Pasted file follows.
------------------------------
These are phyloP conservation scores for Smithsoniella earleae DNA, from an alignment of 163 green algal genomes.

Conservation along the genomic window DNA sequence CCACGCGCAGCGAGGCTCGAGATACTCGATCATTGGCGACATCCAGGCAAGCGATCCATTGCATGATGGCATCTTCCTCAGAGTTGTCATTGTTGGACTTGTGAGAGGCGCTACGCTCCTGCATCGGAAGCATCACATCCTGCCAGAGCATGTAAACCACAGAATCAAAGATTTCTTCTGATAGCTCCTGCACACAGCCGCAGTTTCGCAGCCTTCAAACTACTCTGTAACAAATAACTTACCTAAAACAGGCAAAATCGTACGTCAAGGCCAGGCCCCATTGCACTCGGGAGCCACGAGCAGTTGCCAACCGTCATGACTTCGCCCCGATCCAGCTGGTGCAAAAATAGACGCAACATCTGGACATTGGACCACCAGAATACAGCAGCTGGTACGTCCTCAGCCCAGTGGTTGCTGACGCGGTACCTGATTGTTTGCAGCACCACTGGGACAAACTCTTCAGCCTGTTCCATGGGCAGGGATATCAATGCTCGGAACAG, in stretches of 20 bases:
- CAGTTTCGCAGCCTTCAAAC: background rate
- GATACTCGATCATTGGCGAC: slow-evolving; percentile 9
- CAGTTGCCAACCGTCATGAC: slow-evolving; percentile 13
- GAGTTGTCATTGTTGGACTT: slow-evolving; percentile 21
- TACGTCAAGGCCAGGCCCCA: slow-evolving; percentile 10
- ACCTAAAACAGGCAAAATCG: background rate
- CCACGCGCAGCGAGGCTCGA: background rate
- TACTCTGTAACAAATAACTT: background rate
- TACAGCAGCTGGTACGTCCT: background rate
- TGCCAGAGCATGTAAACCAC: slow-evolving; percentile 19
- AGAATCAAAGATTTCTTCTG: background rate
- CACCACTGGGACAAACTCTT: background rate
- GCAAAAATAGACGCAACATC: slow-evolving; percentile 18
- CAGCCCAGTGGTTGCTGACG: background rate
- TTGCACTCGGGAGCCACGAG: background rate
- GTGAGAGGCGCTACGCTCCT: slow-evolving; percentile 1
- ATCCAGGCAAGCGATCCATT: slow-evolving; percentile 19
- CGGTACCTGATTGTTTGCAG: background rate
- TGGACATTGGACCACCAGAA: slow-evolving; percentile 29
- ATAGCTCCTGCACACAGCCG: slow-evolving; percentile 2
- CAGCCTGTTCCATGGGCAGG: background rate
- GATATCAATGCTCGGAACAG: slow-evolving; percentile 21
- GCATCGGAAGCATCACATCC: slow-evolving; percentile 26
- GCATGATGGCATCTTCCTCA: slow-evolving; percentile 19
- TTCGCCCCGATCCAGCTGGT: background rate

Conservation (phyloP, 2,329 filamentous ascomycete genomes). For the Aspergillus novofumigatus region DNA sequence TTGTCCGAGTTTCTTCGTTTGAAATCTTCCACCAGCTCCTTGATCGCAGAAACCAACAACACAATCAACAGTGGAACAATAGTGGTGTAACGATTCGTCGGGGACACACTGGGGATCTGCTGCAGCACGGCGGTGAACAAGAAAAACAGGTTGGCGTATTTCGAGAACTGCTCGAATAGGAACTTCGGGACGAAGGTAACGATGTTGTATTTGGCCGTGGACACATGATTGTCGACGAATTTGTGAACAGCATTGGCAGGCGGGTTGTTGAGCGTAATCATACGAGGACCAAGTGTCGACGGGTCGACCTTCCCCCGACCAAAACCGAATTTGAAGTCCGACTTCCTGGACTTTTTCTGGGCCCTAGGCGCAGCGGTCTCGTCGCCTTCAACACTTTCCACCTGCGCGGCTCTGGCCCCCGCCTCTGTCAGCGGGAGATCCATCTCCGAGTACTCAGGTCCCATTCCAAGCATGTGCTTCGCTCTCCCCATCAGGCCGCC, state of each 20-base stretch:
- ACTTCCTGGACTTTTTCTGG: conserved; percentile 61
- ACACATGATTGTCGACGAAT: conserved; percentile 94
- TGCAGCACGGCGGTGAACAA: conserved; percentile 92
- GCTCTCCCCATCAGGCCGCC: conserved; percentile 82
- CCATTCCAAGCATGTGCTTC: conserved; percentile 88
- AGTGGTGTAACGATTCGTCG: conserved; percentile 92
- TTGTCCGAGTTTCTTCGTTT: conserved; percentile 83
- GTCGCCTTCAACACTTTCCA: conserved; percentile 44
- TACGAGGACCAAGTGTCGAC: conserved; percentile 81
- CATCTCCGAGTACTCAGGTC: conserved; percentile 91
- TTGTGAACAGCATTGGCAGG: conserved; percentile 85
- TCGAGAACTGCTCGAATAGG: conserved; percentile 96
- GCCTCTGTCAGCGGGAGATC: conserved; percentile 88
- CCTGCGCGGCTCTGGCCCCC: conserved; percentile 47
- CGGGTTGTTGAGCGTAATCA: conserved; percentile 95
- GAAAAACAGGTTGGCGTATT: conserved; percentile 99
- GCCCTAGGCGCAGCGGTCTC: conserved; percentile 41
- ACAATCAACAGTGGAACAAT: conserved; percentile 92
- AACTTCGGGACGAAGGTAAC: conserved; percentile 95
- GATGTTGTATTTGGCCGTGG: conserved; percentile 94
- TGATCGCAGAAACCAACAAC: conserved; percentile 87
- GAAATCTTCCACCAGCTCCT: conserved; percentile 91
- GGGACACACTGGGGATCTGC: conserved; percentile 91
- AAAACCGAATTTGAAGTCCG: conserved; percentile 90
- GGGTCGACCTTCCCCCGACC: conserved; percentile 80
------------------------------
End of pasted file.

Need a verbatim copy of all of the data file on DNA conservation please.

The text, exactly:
These are phyloP conservation scores for Smithsoniella earleae DNA, from an alignment of 163 green algal genomes.

Conservation along the genomic window DNA sequence CCACGCGCAGCGAGGCTCGAGATACTCGATCATTGGCGACATCCAGGCAAGCGATCCATTGCATGATGGCATCTTCCTCAGAGTTGTCATTGTTGGACTTGTGAGAGGCGCTACGCTCCTGCATCGGAAGCATCACATCCTGCCAGAGCATGTAAACCACAGAATCAAAGATTTCTTCTGATAGCTCCTGCACACAGCCGCAGTTTCGCAGCCTTCAAACTACTCTGTAACAAATAACTTACCTAAAACAGGCAAAATCGTACGTCAAGGCCAGGCCCCATTGCACTCGGGAGCCACGAGCAGTTGCCAACCGTCATGACTTCGCCCCGATCCAGCTGGTGCAAAAATAGACGCAACATCTGGACATTGGACCACCAGAATACAGCAGCTGGTACGTCCTCAGCCCAGTGGTTGCTGACGCGGTACCTGATTGTTTGCAGCACCACTGGGACAAACTCTTCAGCCTGTTCCATGGGCAGGGATATCAATGCTCGGAACAG, in stretches of 20 bases:
- CAGTTTCGCAGCCTTCAAAC: background rate
- GATACTCGATCATTGGCGAC: slow-evolving; percentile 9
- CAGTTGCCAACCGTCATGAC: slow-evolving; percentile 13
- GAGTTGTCATTGTTGGACTT: slow-evolving; percentile 21
- TACGTCAAGGCCAGGCCCCA: slow-evolving; percentile 10
- ACCTAAAACAGGCAAAATCG: background rate
- CCACGCGCAGCGAGGCTCGA: background rate
- TACTCTGTAACAAATAACTT: background rate
- TACAGCAGCTGGTACGTCCT: background rate
- TGCCAGAGCATGTAAACCAC: slow-evolving; percentile 19
- AGAATCAAAGATTTCTTCTG: background rate
- CACCACTGGGACAAACTCTT: background rate
- GCAAAAATAGACGCAACATC: slow-evolving; percentile 18
- CAGCCCAGTGGTTGCTGACG: background rate
- TTGCACTCGGGAGCCACGAG: background rate
- GTGAGAGGCGCTACGCTCCT: slow-evolving; percentile 1
- ATCCAGGCAAGCGATCCATT: slow-evolving; percentile 19
- CGGTACCTGATTGTTTGCAG: background rate
- TGGACATTGGACCACCAGAA: slow-evolving; percentile 29
- ATAGCTCCTGCACACAGCCG: slow-evolving; percentile 2
- CAGCCTGTTCCATGGGCAGG: background rate
- GATATCAATGCTCGGAACAG: slow-evolving; percentile 21
- GCATCGGAAGCATCACATCC: slow-evolving; percentile 26
- GCATGATGGCATCTTCCTCA: slow-evolving; percentile 19
- TTCGCCCCGATCCAGCTGGT: background rate

Conservation (phyloP, 2,329 filamentous ascomycete genomes). For the Aspergillus novofumigatus region DNA sequence TTGTCCGAGTTTCTTCGTTTGAAATCTTCCACCAGCTCCTTGATCGCAGAAACCAACAACACAATCAACAGTGGAACAATAGTGGTGTAACGATTCGTCGGGGACACACTGGGGATCTGCTGCAGCACGGCGGTGAACAAGAAAAACAGGTTGGCGTATTTCGAGAACTGCTCGAATAGGAACTTCGGGACGAAGGTAACGATGTTGTATTTGGCCGTGGACACATGATTGTCGACGAATTTGTGAACAGCATTGGCAGGCGGGTTGTTGAGCGTAATCATACGAGGACCAAGTGTCGACGGGTCGACCTTCCCCCGACCAAAACCGAATTTGAAGTCCGACTTCCTGGACTTTTTCTGGGCCCTAGGCGCAGCGGTCTCGTCGCCTTCAACACTTTCCACCTGCGCGGCTCTGGCCCCCGCCTCTGTCAGCGGGAGATCCATCTCCGAGTACTCAGGTCCCATTCCAAGCATGTGCTTCGCTCTCCCCATCAGGCCGCC, state of each 20-base stretch:
- ACTTCCTGGACTTTTTCTGG: conserved; percentile 61
- ACACATGATTGTCGACGAAT: conserved; percentile 94
- TGCAGCACGGCGGTGAACAA: conserved; percentile 92
- GCTCTCCCCATCAGGCCGCC: conserved; percentile 82
- CCATTCCAAGCATGTGCTTC: conserved; percentile 88
- AGTGGTGTAACGATTCGTCG: conserved; percentile 92
- TTGTCCGAGTTTCTTCGTTT: conserved; percentile 83
- GTCGCCTTCAACACTTTCCA: conserved; percentile 44
- TACGAGGACCAAGTGTCGAC: conserved; percentile 81
- CATCTCCGAGTACTCAGGTC: conserved; percentile 91
- TTGTGAACAGCATTGGCAGG: conserved; percentile 85
- TCGAGAACTGCTCGAATAGG: conserved; percentile 96
- GCCTCTGTCAGCGGGAGATC: conserved; percentile 88
- CCTGCGCGGCTCTGGCCCCC: conserved; percentile 47
- CGGGTTGTTGAGCGTAATCA: conserved; percentile 95
- GAAAAACAGGTTGGCGTATT: conserved; percentile 99
- GCCCTAGGCGCAGCGGTCTC: conserved; percentile 41
- ACAATCAACAGTGGAACAAT: conserved; percentile 92
- AACTTCGGGACGAAGGTAAC: conserved; percentile 95
- GATGTTGTATTTGGCCGTGG: conserved; percentile 94
- TGATCGCAGAAACCAACAAC: conserved; percentile 87
- GAAATCTTCCACCAGCTCCT: conserved; percentile 91
- GGGACACACTGGGGATCTGC: conserved; percentile 91
- AAAACCGAATTTGAAGTCCG: conserved; percentile 90
- GGGTCGACCTTCCCCCGACC: conserved; percentile 80